(This is the third part of a series. The first post discussed the background to the march to leave and the second post described our arrival there.)

On a sunny Sunday morning, having missed the march to remain, my Dad and I popped along to the march to leave. Mainly because it was nearby and we wanted to check it out for ourselves – which was why we were in a car park full of union jacks before breakfast.

Generally, when one sees a lot of union jacks in my hometown, it means the March for England are visiting. But, with two exceptions (see below), the leave march were a pleasant enough group, a great contrast to the facist supporters intimidating people in parliament on Friday evening.

The Leave Bus drew into the car park and started setting up for the march. Once they were ready to leave, Richard Tice, founder of Leave.EU gave a speech from the bus’s upper deck:

“What a wonderful sunny day! Doesn’t the sun shine on the righteous. And we’ve all grown up to believe that the sun shines on democracy. But the truth is, ladies and gentlemen, democracy is under threat in this nation. Dark days lie ahead… tomorrow, MPs are going to try to wrest control of the government agenda… almost like a mini-coup in Westminster… thousands of people marched through a few hundred yards of London yesterday, they didn’t march miles and miles the length of the country… they also don’t believe in democracy… we’re marching for the future of our great nation. We believe in Britain.”

Tice is not the first person to claim that the weather will be better under Brexit (see, for example, Angela Leadsom referring to the “sunlit uplands” ahead of us). Better weather seems as likely as an economic boom, something that used to be raised as a Brexit dividend, but is mentioned less these days. Now, the argument relies on points about democracy, that the referendum decision needs to be enacted at any cost. But a new dimension to the debate is that of hiking and marching, the idea that your belief in democracy can be performed by marching across the country in a sort of magical performance.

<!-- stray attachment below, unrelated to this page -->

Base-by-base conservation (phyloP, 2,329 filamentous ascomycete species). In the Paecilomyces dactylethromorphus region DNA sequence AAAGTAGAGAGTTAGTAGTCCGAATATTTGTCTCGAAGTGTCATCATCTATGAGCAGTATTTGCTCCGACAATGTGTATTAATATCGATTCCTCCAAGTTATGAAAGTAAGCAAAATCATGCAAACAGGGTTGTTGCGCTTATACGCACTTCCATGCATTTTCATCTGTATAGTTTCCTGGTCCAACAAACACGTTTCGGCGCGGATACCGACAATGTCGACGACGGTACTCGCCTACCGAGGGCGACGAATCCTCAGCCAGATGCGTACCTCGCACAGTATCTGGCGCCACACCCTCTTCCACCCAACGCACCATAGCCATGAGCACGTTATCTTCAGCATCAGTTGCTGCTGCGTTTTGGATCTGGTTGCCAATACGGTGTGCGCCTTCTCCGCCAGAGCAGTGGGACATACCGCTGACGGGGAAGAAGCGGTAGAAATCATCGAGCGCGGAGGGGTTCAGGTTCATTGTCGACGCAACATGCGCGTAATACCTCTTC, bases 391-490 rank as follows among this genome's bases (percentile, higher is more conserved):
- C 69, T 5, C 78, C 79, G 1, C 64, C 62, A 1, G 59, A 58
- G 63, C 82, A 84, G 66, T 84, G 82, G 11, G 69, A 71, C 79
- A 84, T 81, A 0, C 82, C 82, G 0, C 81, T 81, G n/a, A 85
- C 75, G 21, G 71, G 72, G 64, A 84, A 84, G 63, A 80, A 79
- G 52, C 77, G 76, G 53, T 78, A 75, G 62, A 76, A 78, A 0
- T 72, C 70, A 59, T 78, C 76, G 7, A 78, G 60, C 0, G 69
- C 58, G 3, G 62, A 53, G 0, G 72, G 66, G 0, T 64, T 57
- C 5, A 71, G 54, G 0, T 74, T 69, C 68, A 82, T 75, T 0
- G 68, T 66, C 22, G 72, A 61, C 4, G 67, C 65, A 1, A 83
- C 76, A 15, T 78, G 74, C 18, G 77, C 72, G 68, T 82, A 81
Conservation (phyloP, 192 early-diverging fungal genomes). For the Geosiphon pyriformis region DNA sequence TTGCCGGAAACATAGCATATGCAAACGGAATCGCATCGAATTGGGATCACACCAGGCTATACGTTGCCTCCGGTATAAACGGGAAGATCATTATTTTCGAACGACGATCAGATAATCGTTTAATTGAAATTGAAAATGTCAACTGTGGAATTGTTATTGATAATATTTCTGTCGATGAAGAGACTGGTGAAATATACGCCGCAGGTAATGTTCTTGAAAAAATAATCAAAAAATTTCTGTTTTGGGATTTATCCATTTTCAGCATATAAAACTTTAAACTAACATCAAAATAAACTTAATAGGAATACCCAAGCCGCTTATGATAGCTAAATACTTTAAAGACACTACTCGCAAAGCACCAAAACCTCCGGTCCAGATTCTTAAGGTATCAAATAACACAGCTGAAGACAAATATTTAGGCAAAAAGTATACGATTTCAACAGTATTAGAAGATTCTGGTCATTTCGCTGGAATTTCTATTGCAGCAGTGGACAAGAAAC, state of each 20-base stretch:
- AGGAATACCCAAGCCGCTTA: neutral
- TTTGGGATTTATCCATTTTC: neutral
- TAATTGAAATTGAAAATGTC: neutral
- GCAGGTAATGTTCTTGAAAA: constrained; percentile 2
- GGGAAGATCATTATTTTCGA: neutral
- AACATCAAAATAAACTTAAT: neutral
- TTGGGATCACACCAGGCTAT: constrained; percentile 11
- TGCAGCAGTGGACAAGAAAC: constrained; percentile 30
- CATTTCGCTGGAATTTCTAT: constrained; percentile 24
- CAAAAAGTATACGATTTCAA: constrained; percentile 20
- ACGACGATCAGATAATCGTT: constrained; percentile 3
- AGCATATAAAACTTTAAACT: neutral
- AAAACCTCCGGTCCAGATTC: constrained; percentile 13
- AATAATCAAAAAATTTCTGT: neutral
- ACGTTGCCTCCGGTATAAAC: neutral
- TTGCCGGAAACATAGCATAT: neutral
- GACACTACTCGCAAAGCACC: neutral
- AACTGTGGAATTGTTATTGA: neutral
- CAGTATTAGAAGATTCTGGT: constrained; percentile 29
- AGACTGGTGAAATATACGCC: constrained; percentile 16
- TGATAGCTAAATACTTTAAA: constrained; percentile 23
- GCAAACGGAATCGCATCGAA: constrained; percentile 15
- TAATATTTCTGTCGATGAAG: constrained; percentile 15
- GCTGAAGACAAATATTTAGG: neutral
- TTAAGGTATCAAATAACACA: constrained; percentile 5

Fired up by the speech, the march set off. My Dad and I lingered back so as not to be counted among the supporters. This meant that we got to listen to a man ranting on a loudhailer about “traitor” Anna Soubry. He said that she had lied about being told by the police it was not safe to go home, since she had been in London for the remain march. Soubry is the MP for Broxtowe, in the Nottinghamshire area of London: the man in question was as ill-informed as he was unpleasant. Democracy cannot survive an atmosphere of death threats and hostility, and this rant was not a good look for the march.

It was at the edge of the car-park that we found a small group of remain campaigners. One of them was singing loudly, “They tried to make us leave the EU, I said no, no, no!” This group were zany and wacky maybe, but they looked a lot more fun than the dour plodding of the marchers.

My Dad and I stood by this remain group as we watched the tail-end of the march set off. On the other side of the gates, a posh-voiced man had a loud-hailer, and was ranting poison. He mocked remain as “socialist workers who’d never worked a day in their life”, before telling us to leave the UK if we didn’t like the referendum’s outcome: “You know where the door is”. I could unpack the ironies of this for hours, particularly given that the leave vote is engaged in stripping away many of my rights to free movement. He also made the claim that remain were supported by elite financiers such as George Soros – a nasty anti-semitic conspiracy theory.

A few marchers stayed to argue with the remain side, the debates centering on democracy and fishing rights. The claim that remain was managed by the elites emerged again, which is baffling. I know you are not your job, but it is worth pointing out that Tice is CEO of Quidnet capital, which has about half a billion pounds worth of property under its control.

I chatted a little with the remainers, all of whom had made it to London the day before. “If they’re in your village you can’t just do nothing,” said one. We were interrupted by someone yelling at us about how leave was walking two hundred something miles, and remain had managed just one. Someone shouted back that the person making this claim was in a landrover

A landrover that was heading away from the march.

I think it’s positive that people are debating fisheries policy at 9am on a Sunday morning. And it was good to see that, in contrast to the shocking scenes in London on Friday, there was no need for police in Sutton Bonnington. Just before we left, a man arrived for the leave march and was disappointed to miss it. One of the remain protestors told him not to worry and gave him directions. “They only set off about ten minutes ago. If you hurry you’ll catch them”. This co-operation was the most positive thing I’d seen about Brexit in some time.

(Continue to part 4, where I finally decide which march was better)